A regenerative circuit is an amplifier circuit that employs positive feedback (also known as regeneration); some of the output of the amplifying device is applied to its input without phase inversion, which reinforces the signal, increasing the amplification.

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Relaxation oscillator

In electronics a relaxation oscillator is a nonlinear electronic oscillator circuit that produces a nonsinusoidal repetitive output signal, such as a triangle wave or square wave.

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Resistor

A resistor is a passive two-terminal electrical component that implements electrical resistance as a circuit element.

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Resonance

In physics, resonance is a phenomenon in which a vibrating system or external force drives another system to oscillate with greater amplitude at specific frequencies.

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Resonator

A resonator is a device or system that exhibits resonance or resonant behavior, that is, it naturally oscillates at some frequencies, called its resonant frequencies, with greater amplitude than at others.

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Ring oscillator

A ring oscillator is a device composed of an odd number of NOT gates in a ring, whose output oscillates between two voltage levels, representing true and false.

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Robinson oscillator

The Robinson oscillator is an electronic oscillator circuit originally devised for use in the field of continuous wave (CW) nuclear magnetic resonance (NMR).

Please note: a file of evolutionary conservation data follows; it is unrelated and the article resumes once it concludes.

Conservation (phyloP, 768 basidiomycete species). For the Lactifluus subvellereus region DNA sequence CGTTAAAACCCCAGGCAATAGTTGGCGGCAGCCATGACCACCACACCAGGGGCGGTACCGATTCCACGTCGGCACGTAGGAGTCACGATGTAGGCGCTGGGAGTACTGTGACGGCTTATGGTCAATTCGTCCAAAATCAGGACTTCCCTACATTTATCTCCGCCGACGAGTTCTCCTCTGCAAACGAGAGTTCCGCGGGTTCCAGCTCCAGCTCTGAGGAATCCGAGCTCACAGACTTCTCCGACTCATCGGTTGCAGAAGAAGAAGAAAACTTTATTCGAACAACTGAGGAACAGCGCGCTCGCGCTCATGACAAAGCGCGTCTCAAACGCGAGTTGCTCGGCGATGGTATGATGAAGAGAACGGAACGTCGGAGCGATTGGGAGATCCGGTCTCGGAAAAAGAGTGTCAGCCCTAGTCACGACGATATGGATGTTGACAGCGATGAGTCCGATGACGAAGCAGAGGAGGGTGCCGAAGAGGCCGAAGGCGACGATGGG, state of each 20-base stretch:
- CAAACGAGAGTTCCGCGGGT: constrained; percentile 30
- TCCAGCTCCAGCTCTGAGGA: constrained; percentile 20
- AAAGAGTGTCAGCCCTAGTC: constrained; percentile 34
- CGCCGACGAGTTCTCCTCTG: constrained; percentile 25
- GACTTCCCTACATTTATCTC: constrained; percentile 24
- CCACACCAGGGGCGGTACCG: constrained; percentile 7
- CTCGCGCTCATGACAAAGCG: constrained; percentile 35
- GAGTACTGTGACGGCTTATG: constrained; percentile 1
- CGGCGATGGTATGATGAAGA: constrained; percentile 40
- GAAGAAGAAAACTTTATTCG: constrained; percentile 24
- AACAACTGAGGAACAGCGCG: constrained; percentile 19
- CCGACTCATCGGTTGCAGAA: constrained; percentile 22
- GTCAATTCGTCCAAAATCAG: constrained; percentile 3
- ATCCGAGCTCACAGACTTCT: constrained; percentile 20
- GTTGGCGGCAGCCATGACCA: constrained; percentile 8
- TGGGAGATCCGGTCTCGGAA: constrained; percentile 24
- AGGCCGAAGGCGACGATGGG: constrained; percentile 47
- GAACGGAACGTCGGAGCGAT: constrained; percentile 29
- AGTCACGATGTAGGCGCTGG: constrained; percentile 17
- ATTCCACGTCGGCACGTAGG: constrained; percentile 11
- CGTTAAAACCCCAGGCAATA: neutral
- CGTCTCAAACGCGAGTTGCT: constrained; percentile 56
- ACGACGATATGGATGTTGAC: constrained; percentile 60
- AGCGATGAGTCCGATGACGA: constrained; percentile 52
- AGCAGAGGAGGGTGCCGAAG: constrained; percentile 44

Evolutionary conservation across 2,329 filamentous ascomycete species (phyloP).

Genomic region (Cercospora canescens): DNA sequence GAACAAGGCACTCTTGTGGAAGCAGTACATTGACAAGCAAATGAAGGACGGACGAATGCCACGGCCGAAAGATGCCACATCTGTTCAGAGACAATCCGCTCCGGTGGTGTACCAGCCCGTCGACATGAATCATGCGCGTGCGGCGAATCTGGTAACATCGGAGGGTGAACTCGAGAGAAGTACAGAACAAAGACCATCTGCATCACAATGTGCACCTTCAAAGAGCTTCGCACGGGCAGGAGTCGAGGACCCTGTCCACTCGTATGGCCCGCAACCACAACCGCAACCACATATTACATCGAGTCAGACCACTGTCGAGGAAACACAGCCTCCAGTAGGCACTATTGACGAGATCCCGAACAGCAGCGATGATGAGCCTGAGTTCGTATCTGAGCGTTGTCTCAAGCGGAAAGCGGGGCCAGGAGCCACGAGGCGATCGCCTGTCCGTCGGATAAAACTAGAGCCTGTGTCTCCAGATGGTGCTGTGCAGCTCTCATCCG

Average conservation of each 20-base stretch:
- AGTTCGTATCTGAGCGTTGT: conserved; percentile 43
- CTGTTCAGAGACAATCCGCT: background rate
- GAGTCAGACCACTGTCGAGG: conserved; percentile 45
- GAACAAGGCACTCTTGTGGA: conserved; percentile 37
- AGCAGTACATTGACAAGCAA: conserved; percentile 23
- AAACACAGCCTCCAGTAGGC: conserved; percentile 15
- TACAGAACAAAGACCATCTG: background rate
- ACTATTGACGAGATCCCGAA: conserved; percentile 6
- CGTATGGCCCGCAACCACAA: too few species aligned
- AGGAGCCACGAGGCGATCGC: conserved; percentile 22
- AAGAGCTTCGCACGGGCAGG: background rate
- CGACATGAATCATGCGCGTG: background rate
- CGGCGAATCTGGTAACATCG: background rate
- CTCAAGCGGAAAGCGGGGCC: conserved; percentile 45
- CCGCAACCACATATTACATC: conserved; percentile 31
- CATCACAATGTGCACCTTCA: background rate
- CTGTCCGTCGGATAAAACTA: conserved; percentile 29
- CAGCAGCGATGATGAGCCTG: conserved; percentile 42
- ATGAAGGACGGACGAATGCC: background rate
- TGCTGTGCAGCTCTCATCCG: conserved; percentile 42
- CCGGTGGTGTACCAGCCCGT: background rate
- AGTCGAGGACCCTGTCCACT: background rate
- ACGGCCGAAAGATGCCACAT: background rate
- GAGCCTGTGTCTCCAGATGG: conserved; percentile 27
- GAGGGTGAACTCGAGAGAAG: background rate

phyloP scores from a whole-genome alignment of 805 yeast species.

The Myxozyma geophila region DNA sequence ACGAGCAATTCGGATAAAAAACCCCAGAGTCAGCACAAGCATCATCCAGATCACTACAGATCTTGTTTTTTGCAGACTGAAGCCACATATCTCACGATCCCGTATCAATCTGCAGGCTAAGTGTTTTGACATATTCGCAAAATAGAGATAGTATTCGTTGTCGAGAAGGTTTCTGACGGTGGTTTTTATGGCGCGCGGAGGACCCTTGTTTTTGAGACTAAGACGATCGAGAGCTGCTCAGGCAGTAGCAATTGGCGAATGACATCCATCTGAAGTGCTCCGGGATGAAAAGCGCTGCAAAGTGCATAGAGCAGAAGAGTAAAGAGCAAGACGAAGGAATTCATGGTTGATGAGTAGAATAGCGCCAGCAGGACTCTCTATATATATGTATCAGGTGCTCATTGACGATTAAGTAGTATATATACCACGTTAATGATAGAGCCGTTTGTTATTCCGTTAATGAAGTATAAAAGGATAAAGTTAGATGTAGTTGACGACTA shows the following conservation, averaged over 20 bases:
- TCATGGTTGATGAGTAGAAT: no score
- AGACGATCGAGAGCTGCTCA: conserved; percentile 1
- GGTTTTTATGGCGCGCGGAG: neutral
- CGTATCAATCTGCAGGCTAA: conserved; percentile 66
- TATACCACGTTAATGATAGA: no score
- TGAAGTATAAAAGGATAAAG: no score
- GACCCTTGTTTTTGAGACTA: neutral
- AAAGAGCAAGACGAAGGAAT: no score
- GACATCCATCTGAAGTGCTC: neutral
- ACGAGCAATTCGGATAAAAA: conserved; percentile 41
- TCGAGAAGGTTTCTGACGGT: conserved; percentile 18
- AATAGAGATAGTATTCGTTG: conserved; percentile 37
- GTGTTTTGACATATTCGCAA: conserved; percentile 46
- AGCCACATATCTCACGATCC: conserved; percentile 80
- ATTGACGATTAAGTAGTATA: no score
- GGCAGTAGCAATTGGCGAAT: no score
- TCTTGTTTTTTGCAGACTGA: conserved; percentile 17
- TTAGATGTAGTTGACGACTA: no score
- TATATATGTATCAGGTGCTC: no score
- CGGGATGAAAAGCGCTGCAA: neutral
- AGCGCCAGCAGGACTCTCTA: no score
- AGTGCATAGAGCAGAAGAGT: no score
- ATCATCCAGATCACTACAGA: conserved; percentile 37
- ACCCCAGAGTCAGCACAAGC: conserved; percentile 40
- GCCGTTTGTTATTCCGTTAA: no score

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Royer oscillator

A Royer oscillator is an electronic relaxation oscillator that employs a saturable-core transformer.

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Sawtooth wave

The sawtooth wave (or saw wave) is a kind of non-sinusoidal waveform.

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Schmitt trigger

In electronics, a Schmitt trigger is a comparator circuit with hysteresis implemented by applying positive feedback to the noninverting input of a comparator or differential amplifier.

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Sequential logic

In digital circuit theory, sequential logic is a type of logic circuit whose output depends not only on the present value of its input signals but on the sequence of past inputs, the input history.

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Signal generator

A signal generator is an electronic device that generates repeating or non-repeating electronic signals in either the analog or the digital domain.

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Sine wave

A sine wave or sinusoid is a mathematical curve that describes a smooth periodic oscillation.

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Square wave

A square wave is a non-sinusoidal periodic waveform in which the amplitude alternates at a steady frequency between fixed minimum and maximum values, with the same duration at minimum and maximum.

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Surface acoustic wave

A surface acoustic wave (SAW) is an acoustic wave traveling along the surface of a material exhibiting elasticity, with an amplitude that typically decays exponentially with depth into the substrate.

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Switched-mode power supply

A switched-mode power supply (switching-mode power supply, switch-mode power supply, switched power supply, SMPS, or switcher) is an electronic power supply that incorporates a switching regulator to convert electrical power efficiently.

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Synthesizer

A synthesizer (often abbreviated as synth, also spelled synthesiser) is an electronic musical instrument that generates electric signals that are converted to sound through instrument amplifiers and loudspeakers or headphones.

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Television

Television (TV) is a telecommunication medium used for transmitting moving images in monochrome (black and white), or in colour, and in two or three dimensions and sound.